2. Delivering care in lower-cost settings or alternative settings, non-hospital based, nets enormous savings.  As payment today is skewed toward hospitalization and hospital-based care, patients disproportionately receive care, tests, procedures in hospital settings.  A primary example of how skewed the system has been is the artificial and unnecessary three-day prior hospital stay qualifier in order to receive Medicare coverage in a nursing home.  Equally as non-sensical are the present Part B outpatient therapy caps for any non-hospital based and provided therapy.  I could literally list hundreds of payment and care provision inequities but my point is made.
  3. True integration and data sharing among providers must occur and each provider must bear an incremental reward benefit and/or downside risk.  If providers cannot access data fluidly on a patient population and share best practices encompassing steerage to the most cost-effective,  best-outcome sources for care without fear of system reprisal, holes and gaps to effective care delivery at the best price/cost will remain too plentiful.

Taking the above into account, two major obstacles still remain in terms of successful development of an ACO.  The first is patients, now indoctrinated into a system where pills, brands, certain tests, and other non-proven care modalities are expected, nay demanded.  Simultaneous, this same group is famous for varying elements of non-compliance born out of a belief (though untrue) that most anything has a “medical fix” component.  All the best practices and lower-cost alternative settings can’t overcome patient behavior unless and until, patients are part of the risk-benefit system.

The second obstacle, touched on earlier, is the system of reward or the model of risk-benefit.  The ACO core model is one of risk-sharing; gains in the form of varying levels of saving returned to the providers willing to bear “risk” in the form of higher than desired utilization, costs, etc., or outcomes including satisfaction that are below certain pre-determined and desirable levels.  The inherent fallacy within this concept is multifaceted to say the least.

  1. As indicated, patients are a true wild-card; both in terms of behavior and health status.  As the patient remains effectively detached from the risk-benefit equation, behavior is left to chance.  Additionally, health status going into the population on behalf of patients is effectively unknown.  In short, a “ticking coronary time-bomb” may be present (or similarly present) creating a cost and outcome explosion that defeats the opportunity of an ACO to truly deliver effective savings.  The inability in the present regulations to set a path for securitizing against this risk and for truly integrating patients into the risk-reward equation (some element of cost-share broader than present) makes the attainment of long-term savings at a significant level, illusory.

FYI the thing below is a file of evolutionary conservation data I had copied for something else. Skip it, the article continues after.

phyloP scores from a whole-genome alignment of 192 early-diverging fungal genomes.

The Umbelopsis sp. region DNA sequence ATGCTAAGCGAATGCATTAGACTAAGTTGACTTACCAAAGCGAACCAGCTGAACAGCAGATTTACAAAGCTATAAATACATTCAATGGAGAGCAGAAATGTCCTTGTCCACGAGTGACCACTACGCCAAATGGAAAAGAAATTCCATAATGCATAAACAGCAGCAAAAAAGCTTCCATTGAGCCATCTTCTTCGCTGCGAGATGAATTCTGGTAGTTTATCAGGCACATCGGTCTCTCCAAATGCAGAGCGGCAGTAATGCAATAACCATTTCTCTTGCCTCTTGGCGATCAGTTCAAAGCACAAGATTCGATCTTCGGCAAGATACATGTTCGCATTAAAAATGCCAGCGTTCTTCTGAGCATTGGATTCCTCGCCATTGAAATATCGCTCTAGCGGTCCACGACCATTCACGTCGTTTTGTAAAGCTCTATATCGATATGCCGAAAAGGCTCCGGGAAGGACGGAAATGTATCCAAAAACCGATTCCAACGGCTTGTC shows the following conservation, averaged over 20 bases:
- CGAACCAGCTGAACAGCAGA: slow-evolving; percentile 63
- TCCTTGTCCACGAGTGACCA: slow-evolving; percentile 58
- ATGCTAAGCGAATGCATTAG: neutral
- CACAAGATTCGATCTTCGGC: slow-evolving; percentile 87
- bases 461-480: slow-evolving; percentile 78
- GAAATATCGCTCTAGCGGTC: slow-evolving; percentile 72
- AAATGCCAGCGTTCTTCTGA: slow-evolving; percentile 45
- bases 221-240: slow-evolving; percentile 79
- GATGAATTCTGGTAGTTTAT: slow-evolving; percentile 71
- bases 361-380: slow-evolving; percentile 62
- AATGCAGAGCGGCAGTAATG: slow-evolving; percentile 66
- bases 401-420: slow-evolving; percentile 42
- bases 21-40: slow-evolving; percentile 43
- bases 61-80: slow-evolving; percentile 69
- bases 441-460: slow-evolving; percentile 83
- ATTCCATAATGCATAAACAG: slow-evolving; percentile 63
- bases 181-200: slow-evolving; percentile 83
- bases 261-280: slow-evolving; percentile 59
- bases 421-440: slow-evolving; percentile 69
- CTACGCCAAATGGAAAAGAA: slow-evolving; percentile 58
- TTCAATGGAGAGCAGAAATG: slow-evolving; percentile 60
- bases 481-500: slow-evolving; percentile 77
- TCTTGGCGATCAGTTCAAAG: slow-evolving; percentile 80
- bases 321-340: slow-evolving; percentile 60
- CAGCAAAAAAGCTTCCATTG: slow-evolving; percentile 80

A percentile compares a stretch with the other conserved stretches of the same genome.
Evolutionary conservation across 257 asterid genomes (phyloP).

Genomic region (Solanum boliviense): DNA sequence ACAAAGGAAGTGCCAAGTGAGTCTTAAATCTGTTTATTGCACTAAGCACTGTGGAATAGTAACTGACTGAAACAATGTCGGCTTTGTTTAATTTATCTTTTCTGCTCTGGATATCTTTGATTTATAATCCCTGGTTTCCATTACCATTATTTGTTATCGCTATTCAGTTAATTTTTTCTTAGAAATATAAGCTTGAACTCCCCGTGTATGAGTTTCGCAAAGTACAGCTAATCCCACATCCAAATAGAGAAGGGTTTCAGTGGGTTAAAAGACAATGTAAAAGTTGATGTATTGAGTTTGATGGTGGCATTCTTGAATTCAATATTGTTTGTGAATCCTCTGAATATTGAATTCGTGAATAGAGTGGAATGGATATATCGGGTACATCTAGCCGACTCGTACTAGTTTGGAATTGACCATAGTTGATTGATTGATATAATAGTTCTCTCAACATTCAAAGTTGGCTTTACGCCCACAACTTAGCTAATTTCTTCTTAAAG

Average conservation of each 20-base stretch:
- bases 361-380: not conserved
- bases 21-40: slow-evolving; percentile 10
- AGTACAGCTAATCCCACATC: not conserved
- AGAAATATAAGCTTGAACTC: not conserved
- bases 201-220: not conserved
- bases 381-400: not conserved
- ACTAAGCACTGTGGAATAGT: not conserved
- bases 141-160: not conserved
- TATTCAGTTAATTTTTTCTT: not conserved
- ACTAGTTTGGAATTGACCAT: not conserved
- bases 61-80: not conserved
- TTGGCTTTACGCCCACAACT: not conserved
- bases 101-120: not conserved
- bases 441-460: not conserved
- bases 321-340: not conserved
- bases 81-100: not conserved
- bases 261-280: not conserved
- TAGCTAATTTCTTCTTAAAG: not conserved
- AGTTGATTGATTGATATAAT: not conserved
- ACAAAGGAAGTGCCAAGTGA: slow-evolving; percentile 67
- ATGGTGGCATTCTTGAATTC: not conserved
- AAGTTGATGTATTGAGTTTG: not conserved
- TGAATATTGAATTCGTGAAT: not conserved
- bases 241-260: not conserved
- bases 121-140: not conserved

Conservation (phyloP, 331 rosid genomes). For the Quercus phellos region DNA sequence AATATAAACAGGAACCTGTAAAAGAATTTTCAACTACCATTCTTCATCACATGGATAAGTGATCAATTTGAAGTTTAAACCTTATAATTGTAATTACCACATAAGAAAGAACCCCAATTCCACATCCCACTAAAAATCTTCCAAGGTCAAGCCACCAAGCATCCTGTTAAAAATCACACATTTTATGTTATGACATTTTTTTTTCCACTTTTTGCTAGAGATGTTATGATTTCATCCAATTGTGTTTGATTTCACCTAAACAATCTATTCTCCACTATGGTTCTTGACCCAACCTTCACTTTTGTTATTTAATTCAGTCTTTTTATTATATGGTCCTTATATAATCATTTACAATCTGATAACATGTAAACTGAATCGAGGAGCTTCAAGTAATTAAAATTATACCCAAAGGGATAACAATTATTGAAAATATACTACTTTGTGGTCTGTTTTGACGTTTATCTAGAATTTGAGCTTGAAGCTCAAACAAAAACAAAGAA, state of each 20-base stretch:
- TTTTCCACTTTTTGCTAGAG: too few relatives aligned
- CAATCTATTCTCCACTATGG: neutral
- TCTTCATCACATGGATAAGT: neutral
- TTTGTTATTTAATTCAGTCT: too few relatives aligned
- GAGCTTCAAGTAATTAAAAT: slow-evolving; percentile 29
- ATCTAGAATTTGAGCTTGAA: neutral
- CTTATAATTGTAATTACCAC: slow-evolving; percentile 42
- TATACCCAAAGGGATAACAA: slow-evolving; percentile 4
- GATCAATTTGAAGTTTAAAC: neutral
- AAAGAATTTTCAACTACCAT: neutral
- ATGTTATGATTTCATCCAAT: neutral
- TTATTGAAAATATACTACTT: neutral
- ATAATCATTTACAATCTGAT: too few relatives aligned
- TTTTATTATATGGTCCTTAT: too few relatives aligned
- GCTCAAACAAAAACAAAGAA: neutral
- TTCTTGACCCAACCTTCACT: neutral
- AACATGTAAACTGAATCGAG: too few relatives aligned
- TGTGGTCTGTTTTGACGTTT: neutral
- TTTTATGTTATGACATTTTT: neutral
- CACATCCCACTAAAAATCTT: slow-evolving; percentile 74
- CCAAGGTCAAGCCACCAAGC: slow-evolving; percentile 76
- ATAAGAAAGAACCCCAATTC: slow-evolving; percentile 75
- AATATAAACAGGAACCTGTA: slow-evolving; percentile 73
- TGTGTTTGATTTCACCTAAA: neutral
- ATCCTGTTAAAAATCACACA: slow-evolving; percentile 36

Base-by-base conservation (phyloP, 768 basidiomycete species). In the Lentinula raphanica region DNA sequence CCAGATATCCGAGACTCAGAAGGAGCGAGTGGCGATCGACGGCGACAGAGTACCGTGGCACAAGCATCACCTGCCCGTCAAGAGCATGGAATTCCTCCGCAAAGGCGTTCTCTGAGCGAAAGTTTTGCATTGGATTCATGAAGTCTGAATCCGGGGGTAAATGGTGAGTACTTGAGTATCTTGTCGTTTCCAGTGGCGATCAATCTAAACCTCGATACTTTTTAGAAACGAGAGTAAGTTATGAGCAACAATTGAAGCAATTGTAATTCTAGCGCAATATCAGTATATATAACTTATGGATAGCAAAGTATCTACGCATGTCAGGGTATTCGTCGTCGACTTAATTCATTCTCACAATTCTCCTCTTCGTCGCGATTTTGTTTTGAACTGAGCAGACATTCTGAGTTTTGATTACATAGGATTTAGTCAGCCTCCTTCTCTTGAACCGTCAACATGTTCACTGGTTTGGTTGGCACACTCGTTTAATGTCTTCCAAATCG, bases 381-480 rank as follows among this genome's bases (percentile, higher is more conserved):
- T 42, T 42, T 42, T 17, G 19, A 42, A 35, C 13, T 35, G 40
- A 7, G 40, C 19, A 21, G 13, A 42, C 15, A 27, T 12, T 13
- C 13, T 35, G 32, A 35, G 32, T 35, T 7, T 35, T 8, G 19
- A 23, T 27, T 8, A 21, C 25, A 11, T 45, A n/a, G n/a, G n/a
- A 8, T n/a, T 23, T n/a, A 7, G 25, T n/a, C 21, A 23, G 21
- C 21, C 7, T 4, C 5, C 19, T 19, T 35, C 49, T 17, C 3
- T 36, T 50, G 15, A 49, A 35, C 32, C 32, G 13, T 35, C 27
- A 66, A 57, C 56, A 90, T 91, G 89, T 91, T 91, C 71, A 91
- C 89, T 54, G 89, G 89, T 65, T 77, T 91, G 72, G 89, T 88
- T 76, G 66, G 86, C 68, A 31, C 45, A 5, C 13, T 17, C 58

2. For many providers (or perhaps all) the up-front investments in terms of technology and service accessibility are steep.  This is dramatically so for post-acute providers as the Federal Government refuses to offer any resources for technology investment – not the case with physicians and hospitals.  This is fundamentally illogical as a major element to delivering true savings is via the full use of alternative care settings – lower cost options for care such as therapy/rehabilitation, chronic disease clinics, etc.  What occurs as a result of this enormous “up front” investment is a return on investment profile that is marginal to poor; in most cases (and in all that I have analyzed) below the organization’s cost of capital.  Additionally, the prospective savings return is not fluid or rapid leaving providers with a self-funding equation of producing results, subsidization of investment and cash flow, netting a return that is below any other reasonable and readily available alternatives.
  3. The sharing of incentives is impractically aligned such that the largest sources of current costs stand to lose the most while the post-acute elements stand to gain the least, though as the above occurs, the distribution is far from quid-pro-quo.  Briefly: ACOs begin fundamentally with physician groups and hospitals.  To fully achieve functionality and to meet the objective of better care provided cheaper, other providers core to the care continuum must be brought into the ACO.  Hospitals primarily have invested heavily in the current system of fee-for-service reimbursement, building environments that return the most on investment when heavily utilized on an in-patient and procedural basis.  It is illogical to assume that for most hospitals, voluntarily steering utilization elsewhere to lower cost settings or abating certain levels of utilization altogether in exchange for “shared savings” spread across the ACO players is a winning proposition.  On a similar plane, the same is true for physician specialists.  Interventional cardiologists will be hard-pressed to forego any elements of business financially and in honest reflection, Medicare-age patients are a major (if not the primary) source of patients.  For post-acute providers, utilization should likely increase as their services are more cost-effective but as established, these providers are bit players in the ACO game and while perhaps the most effective element in controlling costs and utilization, not proportionately rewarded.  Their participation for example, is all down-streamed through the ACO.